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The Scoop on Self-Briefings

FAA Safety Briefing
Cleared for Takeoff
4 min readApr 15, 2022
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By Susan K. Parson, FAA Safety Briefing Magazine Editor

When I learned to fly in the late 1990s, the drill for getting an aviation weather briefing was to call or visit a Flight Service Station (FSS). Back then, my home airport was co-located with an actual, no-kidding FSS with student-pilot-friendly briefers always at the counter. On my second or third lesson, my instructor escorted me into the FSS to make introductions and oversee my very first briefing. Then and ever after — the expectation was that I would always stop by the FSS before reporting to my instructor — I walked out with the evidence inscribed on a stack of dot-matrix-printed paper.

Like most other pilots, today I enjoy the convenience of acquiring aviation-specific weather information from many sources, to include apps on my iPhone (and a few that also work on my smartwatch). Some of my fellow self-briefers wonder, though, how to be sure they are getting a “legal” or “approved” weather briefing. This topic is of particular interest in an era where the number of sources, formats, and delivery methods is large and growing all the time.

AIM for the Bottom Line

As explained in Chapter 7 of the Aeronautical Information Manual (7–1–3), air carriers and operators certificated under the provisions of 14 CFR part 119 are required to use the aeronautical weather information systems defined in the Operations Specifications issued to that certificate holder by the FAA. Part of this approval includes FAA acceptance or approval of the procedures for collecting, producing, and disseminating aeronautical weather information, as well as the crew member and dispatcher training to support the use of system weather products.

So, what about the rest of us? The AIM states that operators not certificated under 14 CFR part 119 are “encouraged” to use FAA/National Weather Service products through today’s Automated Flight Service Stations (AFSS) or Flight Information Services-Broadcast (FIS-B). In a nutshell, then:

  • There is no regulatory requirement for part 91 GA operators to use any particular weather source.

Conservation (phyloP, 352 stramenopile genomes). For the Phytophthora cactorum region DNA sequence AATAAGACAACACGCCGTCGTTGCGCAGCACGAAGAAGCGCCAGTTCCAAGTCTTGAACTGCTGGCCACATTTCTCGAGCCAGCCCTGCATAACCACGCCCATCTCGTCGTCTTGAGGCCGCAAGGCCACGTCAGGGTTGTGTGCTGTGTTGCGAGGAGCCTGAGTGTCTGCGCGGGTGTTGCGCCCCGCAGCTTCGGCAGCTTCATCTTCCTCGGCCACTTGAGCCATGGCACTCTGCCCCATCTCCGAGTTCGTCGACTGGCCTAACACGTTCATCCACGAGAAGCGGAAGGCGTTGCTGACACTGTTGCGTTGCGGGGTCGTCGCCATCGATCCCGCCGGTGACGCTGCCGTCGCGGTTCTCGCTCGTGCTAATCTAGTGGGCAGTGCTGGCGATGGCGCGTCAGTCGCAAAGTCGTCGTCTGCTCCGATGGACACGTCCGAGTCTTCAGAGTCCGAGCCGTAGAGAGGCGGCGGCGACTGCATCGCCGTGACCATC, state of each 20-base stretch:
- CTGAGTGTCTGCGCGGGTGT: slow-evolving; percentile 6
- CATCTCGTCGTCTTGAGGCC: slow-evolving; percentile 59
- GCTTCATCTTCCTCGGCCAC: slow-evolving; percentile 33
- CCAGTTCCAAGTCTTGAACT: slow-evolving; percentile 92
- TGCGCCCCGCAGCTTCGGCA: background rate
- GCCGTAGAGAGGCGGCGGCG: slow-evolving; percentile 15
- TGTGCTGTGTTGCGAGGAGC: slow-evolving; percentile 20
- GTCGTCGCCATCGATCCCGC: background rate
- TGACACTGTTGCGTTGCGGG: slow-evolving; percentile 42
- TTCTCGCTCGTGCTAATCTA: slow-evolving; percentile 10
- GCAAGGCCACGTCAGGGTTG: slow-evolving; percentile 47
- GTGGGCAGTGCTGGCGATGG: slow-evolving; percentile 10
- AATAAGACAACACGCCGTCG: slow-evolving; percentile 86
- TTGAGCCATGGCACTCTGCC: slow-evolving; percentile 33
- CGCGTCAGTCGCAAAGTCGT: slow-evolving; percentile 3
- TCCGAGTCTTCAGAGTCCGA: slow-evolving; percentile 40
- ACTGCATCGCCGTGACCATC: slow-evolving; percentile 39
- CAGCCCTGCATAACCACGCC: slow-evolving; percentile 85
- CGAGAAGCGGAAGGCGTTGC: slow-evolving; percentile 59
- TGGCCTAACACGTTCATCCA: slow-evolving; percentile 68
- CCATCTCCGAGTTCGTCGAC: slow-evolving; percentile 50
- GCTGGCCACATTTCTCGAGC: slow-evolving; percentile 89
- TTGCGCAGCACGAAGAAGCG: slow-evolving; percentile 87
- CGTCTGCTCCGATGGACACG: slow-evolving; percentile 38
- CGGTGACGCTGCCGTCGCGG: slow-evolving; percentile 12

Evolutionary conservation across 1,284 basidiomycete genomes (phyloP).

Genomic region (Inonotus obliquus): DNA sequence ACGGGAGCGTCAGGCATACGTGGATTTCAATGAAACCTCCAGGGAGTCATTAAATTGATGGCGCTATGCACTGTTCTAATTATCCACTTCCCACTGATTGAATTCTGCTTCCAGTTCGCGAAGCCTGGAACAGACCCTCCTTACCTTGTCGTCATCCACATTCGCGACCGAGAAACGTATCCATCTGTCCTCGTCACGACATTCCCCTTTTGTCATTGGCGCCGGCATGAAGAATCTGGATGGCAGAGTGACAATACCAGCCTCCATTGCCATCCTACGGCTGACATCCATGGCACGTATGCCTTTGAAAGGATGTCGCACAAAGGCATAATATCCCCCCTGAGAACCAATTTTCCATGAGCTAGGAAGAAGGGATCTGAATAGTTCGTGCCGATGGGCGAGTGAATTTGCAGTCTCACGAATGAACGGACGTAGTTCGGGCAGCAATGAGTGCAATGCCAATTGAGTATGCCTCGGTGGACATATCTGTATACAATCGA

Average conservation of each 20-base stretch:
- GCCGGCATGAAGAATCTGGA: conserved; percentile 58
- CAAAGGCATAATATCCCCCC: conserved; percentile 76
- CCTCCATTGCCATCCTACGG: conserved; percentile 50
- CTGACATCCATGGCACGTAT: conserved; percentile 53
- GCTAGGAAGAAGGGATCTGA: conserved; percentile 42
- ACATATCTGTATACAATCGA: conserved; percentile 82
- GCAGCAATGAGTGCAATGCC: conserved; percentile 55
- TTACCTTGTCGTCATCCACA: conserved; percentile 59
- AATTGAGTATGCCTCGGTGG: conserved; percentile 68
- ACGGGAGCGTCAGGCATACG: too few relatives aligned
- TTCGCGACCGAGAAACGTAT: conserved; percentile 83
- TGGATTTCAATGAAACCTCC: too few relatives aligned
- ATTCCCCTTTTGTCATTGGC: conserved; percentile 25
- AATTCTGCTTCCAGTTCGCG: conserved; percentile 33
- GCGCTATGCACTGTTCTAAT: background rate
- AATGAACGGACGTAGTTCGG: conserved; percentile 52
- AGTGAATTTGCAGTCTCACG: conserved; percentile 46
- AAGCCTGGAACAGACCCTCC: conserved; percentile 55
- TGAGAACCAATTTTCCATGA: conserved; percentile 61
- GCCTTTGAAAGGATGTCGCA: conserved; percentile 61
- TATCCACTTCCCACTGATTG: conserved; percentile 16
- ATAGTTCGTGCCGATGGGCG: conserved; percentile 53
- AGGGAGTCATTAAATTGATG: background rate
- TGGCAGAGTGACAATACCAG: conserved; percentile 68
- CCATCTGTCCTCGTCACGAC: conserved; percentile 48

• There are no “required” or “approved” weather sources for part 91 operations.
  • There is no prohibition on using other sources either as a substitute for or a supplement to the AFSS briefings that the AIM encourages GA pilots to use.

Why Call?

As noted in the AIM (also in 7–1–3(f)):

(W)eather services provided by entities other than FAA, National Weather Service (NWS), or their contractors may not meet FAA/NWS quality control standards. Hence, operators and pilots contemplating using such services should request and/or review an appropriate description of services and provider disclosure. This should include, but is not limited to, the type of weather product (e.g., current weather or forecast weather), the currency of the product (i.e., product issue and valid times), and the relevance of the product.

Encouraging GA pilots to use AFSS provides several benefits. The first is a known, comprehensive, and standardized weather briefing product. The FAA specifies the elements that must be included for standard, abbreviated, and outlook briefings. AFSS briefings include all these elements, provided in a logical and predictable sequence.

Second, AFSS briefers are certified as pilot weather briefers, which means they are trained to translate and interpret NWS products. The briefer can thus explain things that may not be immediately apparent to the pilot and respond to questions about specific altitudes, routes, and locations.

The third benefit is that there is a record that the pilot received a specific type of weather briefing at a specific date and time. Does it matter? GA pilots are not required to use “approved” weather. Neither I nor my colleagues are aware of enforcement actions for a “bad” weather source. However, if there is an accident or incident, a documented official weather briefing would help show that the pilot complied with the 14 CFR section 91.103 requirement to obtain “all available information.”

Susan K. Parson ( is editor of FAA Safety Briefing and a Special Assistant in the FAA’s Flight Standards Service. She is a general aviation pilot and flight instructor.
This article was originally published in the May/June 2022 issue of FAA Safety Briefing magazine.
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FAA Safety Briefing
Cleared for Takeoff

Official FAA safety policy voice for general aviation. The magazine is part of the national FAA Safety Team (FAASTeam).